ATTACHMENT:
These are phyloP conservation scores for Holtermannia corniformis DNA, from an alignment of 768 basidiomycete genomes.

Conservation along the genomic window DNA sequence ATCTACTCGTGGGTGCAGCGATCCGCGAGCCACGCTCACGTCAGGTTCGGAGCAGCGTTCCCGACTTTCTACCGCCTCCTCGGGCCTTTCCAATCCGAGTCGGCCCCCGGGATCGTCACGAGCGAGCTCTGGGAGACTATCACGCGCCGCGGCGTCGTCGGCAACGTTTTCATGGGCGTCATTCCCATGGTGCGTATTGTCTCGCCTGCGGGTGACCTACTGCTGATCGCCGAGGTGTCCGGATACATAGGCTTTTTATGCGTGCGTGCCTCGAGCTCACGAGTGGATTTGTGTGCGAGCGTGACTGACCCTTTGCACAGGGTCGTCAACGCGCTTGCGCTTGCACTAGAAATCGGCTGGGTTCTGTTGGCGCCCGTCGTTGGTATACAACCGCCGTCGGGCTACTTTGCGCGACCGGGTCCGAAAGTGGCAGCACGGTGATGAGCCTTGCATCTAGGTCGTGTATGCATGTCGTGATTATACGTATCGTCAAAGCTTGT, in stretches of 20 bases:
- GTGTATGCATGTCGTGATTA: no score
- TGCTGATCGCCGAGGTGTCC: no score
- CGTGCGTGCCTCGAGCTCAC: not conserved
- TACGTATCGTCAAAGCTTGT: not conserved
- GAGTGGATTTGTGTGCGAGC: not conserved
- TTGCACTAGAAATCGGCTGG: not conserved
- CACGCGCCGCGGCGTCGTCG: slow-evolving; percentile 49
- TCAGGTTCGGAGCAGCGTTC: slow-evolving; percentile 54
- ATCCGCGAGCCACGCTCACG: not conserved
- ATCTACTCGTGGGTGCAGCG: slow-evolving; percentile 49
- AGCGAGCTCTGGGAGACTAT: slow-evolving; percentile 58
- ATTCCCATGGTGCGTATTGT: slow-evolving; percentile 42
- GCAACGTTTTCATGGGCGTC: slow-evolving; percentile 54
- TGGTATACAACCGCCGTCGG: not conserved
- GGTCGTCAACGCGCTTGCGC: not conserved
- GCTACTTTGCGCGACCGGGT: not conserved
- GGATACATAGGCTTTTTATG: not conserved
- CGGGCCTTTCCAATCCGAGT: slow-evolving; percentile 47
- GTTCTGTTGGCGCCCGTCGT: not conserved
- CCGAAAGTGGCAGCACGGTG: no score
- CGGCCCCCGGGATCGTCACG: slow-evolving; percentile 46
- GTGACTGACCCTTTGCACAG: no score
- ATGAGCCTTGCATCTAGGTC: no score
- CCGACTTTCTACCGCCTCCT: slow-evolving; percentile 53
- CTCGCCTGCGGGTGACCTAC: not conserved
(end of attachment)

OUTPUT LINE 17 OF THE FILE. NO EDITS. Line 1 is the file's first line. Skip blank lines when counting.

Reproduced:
- GGTCGTCAACGCGCTTGCGC: not conserved